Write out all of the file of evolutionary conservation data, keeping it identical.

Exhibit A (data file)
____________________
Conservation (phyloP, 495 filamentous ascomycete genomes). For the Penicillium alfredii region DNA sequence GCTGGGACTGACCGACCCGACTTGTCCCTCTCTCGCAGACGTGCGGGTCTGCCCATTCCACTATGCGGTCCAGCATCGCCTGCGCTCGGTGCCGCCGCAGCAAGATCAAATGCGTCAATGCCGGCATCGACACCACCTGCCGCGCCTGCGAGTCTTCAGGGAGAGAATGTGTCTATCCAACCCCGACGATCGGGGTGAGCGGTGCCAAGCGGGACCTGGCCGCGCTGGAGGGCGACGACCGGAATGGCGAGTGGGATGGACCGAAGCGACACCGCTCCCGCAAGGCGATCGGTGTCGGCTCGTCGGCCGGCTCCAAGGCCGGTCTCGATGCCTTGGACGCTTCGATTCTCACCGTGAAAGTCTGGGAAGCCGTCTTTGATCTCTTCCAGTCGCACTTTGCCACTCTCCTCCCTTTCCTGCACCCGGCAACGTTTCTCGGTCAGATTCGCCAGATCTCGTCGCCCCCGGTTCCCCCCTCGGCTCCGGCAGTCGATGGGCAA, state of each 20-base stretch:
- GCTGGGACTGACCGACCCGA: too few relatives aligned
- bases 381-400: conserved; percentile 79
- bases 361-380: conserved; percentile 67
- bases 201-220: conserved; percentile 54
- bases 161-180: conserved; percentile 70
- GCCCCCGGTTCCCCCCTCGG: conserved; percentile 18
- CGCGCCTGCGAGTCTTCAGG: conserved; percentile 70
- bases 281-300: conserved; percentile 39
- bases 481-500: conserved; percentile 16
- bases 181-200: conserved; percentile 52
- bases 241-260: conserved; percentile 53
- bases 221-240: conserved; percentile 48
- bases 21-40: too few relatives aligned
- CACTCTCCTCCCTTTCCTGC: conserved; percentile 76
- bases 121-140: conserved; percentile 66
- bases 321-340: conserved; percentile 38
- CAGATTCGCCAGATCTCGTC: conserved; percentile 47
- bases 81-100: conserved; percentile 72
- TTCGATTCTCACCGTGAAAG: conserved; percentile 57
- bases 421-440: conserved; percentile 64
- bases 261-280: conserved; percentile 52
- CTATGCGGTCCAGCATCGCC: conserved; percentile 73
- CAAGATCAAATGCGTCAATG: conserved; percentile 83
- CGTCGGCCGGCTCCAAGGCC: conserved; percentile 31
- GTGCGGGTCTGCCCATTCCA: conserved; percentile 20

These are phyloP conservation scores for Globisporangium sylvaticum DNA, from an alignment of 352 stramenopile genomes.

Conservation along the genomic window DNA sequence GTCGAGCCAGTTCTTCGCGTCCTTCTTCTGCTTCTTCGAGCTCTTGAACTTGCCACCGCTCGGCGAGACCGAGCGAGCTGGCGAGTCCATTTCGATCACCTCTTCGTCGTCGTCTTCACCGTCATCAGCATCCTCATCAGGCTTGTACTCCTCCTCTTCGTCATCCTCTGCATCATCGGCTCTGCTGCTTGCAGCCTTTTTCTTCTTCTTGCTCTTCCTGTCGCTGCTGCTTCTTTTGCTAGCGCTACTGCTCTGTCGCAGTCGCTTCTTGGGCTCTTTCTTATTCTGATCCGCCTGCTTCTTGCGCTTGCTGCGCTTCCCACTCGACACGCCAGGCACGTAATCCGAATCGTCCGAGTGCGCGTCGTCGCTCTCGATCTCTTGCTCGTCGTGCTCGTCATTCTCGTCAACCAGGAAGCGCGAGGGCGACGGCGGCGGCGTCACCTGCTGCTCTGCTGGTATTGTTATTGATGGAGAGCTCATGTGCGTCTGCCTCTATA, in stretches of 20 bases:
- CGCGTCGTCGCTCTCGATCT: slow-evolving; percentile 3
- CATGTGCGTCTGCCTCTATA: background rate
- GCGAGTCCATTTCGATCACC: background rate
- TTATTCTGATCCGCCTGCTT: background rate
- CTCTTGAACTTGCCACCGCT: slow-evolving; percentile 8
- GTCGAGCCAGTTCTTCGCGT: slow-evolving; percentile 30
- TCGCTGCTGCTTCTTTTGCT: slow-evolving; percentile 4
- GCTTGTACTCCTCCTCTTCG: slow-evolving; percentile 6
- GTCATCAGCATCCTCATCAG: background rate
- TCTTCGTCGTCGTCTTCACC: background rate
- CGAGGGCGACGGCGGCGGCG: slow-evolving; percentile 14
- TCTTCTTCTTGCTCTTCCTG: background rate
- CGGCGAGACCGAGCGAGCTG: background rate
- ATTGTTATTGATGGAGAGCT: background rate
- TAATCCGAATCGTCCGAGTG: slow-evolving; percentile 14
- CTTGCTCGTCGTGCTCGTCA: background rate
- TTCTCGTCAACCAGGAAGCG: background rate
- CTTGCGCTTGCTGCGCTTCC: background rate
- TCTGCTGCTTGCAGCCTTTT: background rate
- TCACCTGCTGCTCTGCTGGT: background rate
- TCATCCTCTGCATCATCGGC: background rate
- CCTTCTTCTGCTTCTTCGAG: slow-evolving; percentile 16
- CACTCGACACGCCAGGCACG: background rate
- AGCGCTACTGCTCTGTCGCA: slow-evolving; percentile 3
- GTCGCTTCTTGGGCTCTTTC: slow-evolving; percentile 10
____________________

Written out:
Conservation (phyloP, 495 filamentous ascomycete genomes). For the Penicillium alfredii region DNA sequence GCTGGGACTGACCGACCCGACTTGTCCCTCTCTCGCAGACGTGCGGGTCTGCCCATTCCACTATGCGGTCCAGCATCGCCTGCGCTCGGTGCCGCCGCAGCAAGATCAAATGCGTCAATGCCGGCATCGACACCACCTGCCGCGCCTGCGAGTCTTCAGGGAGAGAATGTGTCTATCCAACCCCGACGATCGGGGTGAGCGGTGCCAAGCGGGACCTGGCCGCGCTGGAGGGCGACGACCGGAATGGCGAGTGGGATGGACCGAAGCGACACCGCTCCCGCAAGGCGATCGGTGTCGGCTCGTCGGCCGGCTCCAAGGCCGGTCTCGATGCCTTGGACGCTTCGATTCTCACCGTGAAAGTCTGGGAAGCCGTCTTTGATCTCTTCCAGTCGCACTTTGCCACTCTCCTCCCTTTCCTGCACCCGGCAACGTTTCTCGGTCAGATTCGCCAGATCTCGTCGCCCCCGGTTCCCCCCTCGGCTCCGGCAGTCGATGGGCAA, state of each 20-base stretch:
- GCTGGGACTGACCGACCCGA: too few relatives aligned
- bases 381-400: conserved; percentile 79
- bases 361-380: conserved; percentile 67
- bases 201-220: conserved; percentile 54
- bases 161-180: conserved; percentile 70
- GCCCCCGGTTCCCCCCTCGG: conserved; percentile 18
- CGCGCCTGCGAGTCTTCAGG: conserved; percentile 70
- bases 281-300: conserved; percentile 39
- bases 481-500: conserved; percentile 16
- bases 181-200: conserved; percentile 52
- bases 241-260: conserved; percentile 53
- bases 221-240: conserved; percentile 48
- bases 21-40: too few relatives aligned
- CACTCTCCTCCCTTTCCTGC: conserved; percentile 76
- bases 121-140: conserved; percentile 66
- bases 321-340: conserved; percentile 38
- CAGATTCGCCAGATCTCGTC: conserved; percentile 47
- bases 81-100: conserved; percentile 72
- TTCGATTCTCACCGTGAAAG: conserved; percentile 57
- bases 421-440: conserved; percentile 64
- bases 261-280: conserved; percentile 52
- CTATGCGGTCCAGCATCGCC: conserved; percentile 73
- CAAGATCAAATGCGTCAATG: conserved; percentile 83
- CGTCGGCCGGCTCCAAGGCC: conserved; percentile 31
- GTGCGGGTCTGCCCATTCCA: conserved; percentile 20

These are phyloP conservation scores for Globisporangium sylvaticum DNA, from an alignment of 352 stramenopile genomes.

Conservation along the genomic window DNA sequence GTCGAGCCAGTTCTTCGCGTCCTTCTTCTGCTTCTTCGAGCTCTTGAACTTGCCACCGCTCGGCGAGACCGAGCGAGCTGGCGAGTCCATTTCGATCACCTCTTCGTCGTCGTCTTCACCGTCATCAGCATCCTCATCAGGCTTGTACTCCTCCTCTTCGTCATCCTCTGCATCATCGGCTCTGCTGCTTGCAGCCTTTTTCTTCTTCTTGCTCTTCCTGTCGCTGCTGCTTCTTTTGCTAGCGCTACTGCTCTGTCGCAGTCGCTTCTTGGGCTCTTTCTTATTCTGATCCGCCTGCTTCTTGCGCTTGCTGCGCTTCCCACTCGACACGCCAGGCACGTAATCCGAATCGTCCGAGTGCGCGTCGTCGCTCTCGATCTCTTGCTCGTCGTGCTCGTCATTCTCGTCAACCAGGAAGCGCGAGGGCGACGGCGGCGGCGTCACCTGCTGCTCTGCTGGTATTGTTATTGATGGAGAGCTCATGTGCGTCTGCCTCTATA, in stretches of 20 bases:
- CGCGTCGTCGCTCTCGATCT: slow-evolving; percentile 3
- CATGTGCGTCTGCCTCTATA: background rate
- GCGAGTCCATTTCGATCACC: background rate
- TTATTCTGATCCGCCTGCTT: background rate
- CTCTTGAACTTGCCACCGCT: slow-evolving; percentile 8
- GTCGAGCCAGTTCTTCGCGT: slow-evolving; percentile 30
- TCGCTGCTGCTTCTTTTGCT: slow-evolving; percentile 4
- GCTTGTACTCCTCCTCTTCG: slow-evolving; percentile 6
- GTCATCAGCATCCTCATCAG: background rate
- TCTTCGTCGTCGTCTTCACC: background rate
- CGAGGGCGACGGCGGCGGCG: slow-evolving; percentile 14
- TCTTCTTCTTGCTCTTCCTG: background rate
- CGGCGAGACCGAGCGAGCTG: background rate
- ATTGTTATTGATGGAGAGCT: background rate
- TAATCCGAATCGTCCGAGTG: slow-evolving; percentile 14
- CTTGCTCGTCGTGCTCGTCA: background rate
- TTCTCGTCAACCAGGAAGCG: background rate
- CTTGCGCTTGCTGCGCTTCC: background rate
- TCTGCTGCTTGCAGCCTTTT: background rate
- TCACCTGCTGCTCTGCTGGT: background rate
- TCATCCTCTGCATCATCGGC: background rate
- CCTTCTTCTGCTTCTTCGAG: slow-evolving; percentile 16
- CACTCGACACGCCAGGCACG: background rate
- AGCGCTACTGCTCTGTCGCA: slow-evolving; percentile 3
- GTCGCTTCTTGGGCTCTTTC: slow-evolving; percentile 10